After the Heaney judgment in 2010 developers have had a clear need to address rights and restrictions at the outset. Can they turn to the local authority for help in cleansing the development site of any right to an injunction? What does s237 actually say?
…the erection, construction or carrying out or maintenance of any building or work on land which has been acquired or appropriated by a local authority for planning purposes (whether done by the local authority or by a person deriving title under them) is authorised by virtue of this section if it is done in accordance with planning permission, notwithstanding that it involves—
(a) interference with an interest or right to which this section applies, or
(b) a breach of a restriction as to the user of land arising by virtue of a contract.
Section 237(1A) applies this power to the use of the development.
So, the authority acquires or appropriates for a planning purpose. Magic, the consented development can proceed and any previous right to seek an injunction is reduced to a right to compensation on a favourable basis for the developer. Not quite.
The effect of s237 is akin to compulsory purchase. Compulsory purchase guidance emphasises the importance of seeking to acquire land by negotiation and provides that a CPO should only be made where there is a compelling case in the public interest. In either case human rights implications are likely.
The Human Rights Act 1998 prohibits public authorities from acting in a way which is incompatible with the European Convention on Human Rights. The use of s237 will often result in interference with rights such as the right to peaceful enjoyment.
Therefore, before invoking s237 a local authority must consider whether the interference is justified. Knowing whose rights will be interfered with and whether they are prepared to give them up, without the need for statutory powers, is important. Unless the scale and complexity of the affected rights makes it infeasible to do so, attempts to extinguish the rights through private treaty negotiations will normally be needed. The public interest must outweigh the interest of the private individuals whose rights are to be interfered with the interference with, rights must be necessary and proportionate. A town centre redevelopment may well be in the public interest and justify interference with rights. A new office block may not.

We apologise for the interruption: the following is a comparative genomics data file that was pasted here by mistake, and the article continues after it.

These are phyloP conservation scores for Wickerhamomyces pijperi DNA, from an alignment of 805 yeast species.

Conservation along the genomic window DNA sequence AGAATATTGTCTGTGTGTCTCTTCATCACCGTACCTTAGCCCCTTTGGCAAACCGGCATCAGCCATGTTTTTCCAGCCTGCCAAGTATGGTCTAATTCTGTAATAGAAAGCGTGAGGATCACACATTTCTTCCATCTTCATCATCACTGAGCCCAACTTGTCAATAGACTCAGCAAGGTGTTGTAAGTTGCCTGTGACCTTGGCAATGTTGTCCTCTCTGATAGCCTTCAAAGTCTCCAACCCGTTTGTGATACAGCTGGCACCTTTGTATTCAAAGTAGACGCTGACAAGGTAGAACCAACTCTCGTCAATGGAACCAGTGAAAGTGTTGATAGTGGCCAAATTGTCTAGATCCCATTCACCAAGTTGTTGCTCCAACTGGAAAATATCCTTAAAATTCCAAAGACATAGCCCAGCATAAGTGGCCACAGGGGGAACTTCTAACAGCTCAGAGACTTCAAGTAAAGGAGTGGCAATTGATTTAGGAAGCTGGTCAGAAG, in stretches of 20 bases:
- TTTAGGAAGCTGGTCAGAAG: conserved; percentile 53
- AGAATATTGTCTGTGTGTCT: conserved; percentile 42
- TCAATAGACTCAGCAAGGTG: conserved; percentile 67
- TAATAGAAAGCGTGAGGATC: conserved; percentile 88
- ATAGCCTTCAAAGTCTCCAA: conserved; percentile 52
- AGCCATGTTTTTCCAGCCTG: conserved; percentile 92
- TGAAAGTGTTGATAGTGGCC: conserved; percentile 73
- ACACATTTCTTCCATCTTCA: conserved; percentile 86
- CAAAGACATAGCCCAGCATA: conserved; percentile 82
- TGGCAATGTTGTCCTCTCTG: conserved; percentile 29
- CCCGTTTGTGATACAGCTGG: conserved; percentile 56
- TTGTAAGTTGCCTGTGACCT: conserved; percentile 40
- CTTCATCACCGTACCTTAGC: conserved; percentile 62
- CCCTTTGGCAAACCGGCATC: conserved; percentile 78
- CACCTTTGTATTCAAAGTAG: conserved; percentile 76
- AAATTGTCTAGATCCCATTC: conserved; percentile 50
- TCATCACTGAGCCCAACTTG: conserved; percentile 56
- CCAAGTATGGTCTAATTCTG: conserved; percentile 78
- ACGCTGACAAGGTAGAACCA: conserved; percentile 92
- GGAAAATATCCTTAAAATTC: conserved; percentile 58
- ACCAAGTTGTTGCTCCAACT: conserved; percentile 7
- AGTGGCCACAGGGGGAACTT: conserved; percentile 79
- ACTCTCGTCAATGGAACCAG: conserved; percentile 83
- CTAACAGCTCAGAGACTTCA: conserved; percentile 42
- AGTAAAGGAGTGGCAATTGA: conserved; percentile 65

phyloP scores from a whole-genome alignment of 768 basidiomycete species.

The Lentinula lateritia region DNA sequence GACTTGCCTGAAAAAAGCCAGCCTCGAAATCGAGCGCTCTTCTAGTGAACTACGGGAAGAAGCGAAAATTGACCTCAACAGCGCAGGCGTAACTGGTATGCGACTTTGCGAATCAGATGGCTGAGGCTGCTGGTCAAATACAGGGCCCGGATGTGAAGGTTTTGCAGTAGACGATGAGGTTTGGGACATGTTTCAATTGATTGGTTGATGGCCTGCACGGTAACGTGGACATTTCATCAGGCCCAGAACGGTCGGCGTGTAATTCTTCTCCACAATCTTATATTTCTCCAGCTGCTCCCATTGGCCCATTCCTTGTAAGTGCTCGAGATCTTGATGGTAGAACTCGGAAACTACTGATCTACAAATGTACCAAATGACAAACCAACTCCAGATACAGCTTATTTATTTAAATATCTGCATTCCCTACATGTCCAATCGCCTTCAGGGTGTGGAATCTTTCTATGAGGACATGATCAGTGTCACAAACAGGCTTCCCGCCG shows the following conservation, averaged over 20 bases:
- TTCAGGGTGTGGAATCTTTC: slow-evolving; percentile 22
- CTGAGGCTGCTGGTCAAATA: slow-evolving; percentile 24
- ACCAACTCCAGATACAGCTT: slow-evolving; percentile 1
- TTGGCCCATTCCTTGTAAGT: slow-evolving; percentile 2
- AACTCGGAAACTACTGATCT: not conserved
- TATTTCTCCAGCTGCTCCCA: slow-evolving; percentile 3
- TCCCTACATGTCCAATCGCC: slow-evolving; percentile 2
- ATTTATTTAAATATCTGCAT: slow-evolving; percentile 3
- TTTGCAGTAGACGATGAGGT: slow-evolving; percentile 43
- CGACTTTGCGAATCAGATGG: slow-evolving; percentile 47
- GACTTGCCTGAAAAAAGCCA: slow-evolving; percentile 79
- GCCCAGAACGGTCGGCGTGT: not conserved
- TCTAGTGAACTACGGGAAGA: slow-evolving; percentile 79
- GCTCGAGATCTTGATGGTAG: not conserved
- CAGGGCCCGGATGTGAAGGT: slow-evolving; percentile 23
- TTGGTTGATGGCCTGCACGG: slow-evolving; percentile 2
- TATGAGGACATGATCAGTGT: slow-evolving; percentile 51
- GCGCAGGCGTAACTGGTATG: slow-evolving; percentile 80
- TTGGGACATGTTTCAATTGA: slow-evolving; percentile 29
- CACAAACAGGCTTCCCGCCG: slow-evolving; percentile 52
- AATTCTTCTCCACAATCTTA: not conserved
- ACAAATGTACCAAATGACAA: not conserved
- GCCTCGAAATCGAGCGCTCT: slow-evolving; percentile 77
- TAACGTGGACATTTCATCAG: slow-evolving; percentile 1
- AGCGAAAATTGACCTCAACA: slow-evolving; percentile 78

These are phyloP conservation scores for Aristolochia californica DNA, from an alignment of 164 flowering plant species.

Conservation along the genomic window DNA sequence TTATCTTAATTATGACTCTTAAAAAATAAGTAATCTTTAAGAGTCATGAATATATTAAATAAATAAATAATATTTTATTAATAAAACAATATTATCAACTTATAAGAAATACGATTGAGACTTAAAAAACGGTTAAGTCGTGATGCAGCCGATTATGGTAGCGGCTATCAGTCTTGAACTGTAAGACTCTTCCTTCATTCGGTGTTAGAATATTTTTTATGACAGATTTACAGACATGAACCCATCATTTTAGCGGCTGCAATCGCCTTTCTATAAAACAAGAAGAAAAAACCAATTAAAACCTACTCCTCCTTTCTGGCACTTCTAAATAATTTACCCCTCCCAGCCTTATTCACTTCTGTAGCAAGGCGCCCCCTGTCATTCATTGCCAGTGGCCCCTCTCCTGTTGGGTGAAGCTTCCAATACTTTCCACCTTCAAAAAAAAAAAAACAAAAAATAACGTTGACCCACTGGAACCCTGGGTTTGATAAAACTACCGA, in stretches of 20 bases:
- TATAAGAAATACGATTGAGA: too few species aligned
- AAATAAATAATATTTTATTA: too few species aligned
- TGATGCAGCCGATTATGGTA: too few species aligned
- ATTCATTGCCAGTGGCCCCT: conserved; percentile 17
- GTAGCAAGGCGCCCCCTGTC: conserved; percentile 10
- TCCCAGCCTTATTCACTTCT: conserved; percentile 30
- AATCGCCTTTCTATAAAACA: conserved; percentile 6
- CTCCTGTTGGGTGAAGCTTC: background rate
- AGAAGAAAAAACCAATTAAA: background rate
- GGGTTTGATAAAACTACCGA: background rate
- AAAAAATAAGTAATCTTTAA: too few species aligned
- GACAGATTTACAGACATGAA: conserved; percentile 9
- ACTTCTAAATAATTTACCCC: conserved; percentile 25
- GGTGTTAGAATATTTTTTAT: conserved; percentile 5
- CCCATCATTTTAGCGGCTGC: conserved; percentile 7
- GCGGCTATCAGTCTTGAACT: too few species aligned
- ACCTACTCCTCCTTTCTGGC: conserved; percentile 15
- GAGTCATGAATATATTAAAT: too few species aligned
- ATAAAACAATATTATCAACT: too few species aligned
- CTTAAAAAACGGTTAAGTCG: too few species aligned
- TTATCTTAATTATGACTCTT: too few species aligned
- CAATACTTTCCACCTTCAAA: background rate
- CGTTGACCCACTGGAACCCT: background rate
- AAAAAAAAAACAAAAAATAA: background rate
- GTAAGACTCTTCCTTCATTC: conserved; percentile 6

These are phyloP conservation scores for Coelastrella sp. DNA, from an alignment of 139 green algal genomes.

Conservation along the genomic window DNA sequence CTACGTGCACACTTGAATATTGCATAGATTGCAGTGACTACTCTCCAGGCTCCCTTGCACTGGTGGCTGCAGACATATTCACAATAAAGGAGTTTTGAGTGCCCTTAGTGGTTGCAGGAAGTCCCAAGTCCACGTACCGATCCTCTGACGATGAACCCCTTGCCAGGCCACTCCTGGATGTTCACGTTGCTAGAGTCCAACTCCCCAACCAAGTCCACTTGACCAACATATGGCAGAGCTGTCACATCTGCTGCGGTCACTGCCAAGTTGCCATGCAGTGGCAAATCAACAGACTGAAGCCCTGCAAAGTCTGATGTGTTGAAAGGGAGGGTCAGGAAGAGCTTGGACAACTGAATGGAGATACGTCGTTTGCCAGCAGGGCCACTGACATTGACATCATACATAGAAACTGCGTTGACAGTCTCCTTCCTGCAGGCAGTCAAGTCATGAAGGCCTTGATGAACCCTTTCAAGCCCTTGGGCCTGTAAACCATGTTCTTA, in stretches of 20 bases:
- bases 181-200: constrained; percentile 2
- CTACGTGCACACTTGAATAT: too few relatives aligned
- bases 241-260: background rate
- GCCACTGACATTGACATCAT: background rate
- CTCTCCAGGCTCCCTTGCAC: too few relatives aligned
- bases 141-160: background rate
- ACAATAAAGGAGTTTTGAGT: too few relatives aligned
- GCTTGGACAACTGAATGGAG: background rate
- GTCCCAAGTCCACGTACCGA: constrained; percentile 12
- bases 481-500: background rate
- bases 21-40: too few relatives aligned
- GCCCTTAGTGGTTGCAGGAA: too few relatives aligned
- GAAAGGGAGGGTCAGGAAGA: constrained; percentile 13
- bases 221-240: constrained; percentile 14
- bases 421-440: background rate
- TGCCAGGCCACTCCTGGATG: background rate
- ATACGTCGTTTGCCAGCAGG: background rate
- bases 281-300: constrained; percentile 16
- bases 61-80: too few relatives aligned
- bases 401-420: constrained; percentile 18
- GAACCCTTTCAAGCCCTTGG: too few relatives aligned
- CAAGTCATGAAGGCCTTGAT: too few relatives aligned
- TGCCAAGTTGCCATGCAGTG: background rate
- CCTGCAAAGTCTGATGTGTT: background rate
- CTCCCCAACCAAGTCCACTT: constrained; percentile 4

If an authority is satisfied that use of s237 is appropriate, it is an extremely useful delivery tool. The development site is acquired or appropriated for planning purposes, ideally with a specific resolution explaining the intention that the rights will be subject to s237. The site is then transferred to the developer, perhaps with a confirmatory resolution to make it clear, on the public record, that the authority is intending that s237 applies, maybe even tied to a specific planning permission or type/scale of development, and requirements about giving notice to and negotiating with those whose rights are affected. Done properly, the listed bank next door (as in the case of Heaney) will not be able to obtain an injunction.
Where the developer owns the site, the land must pass through the local authority’s ownership. Considering how the transaction can be structured to reflect SDLT and to allow works to commence whilst the authority holds the freehold interest is crucial. Where a site is being assembled by CPO it is prudent to acquire any necessary rights, avoiding, or at least minimising, the need to use s237.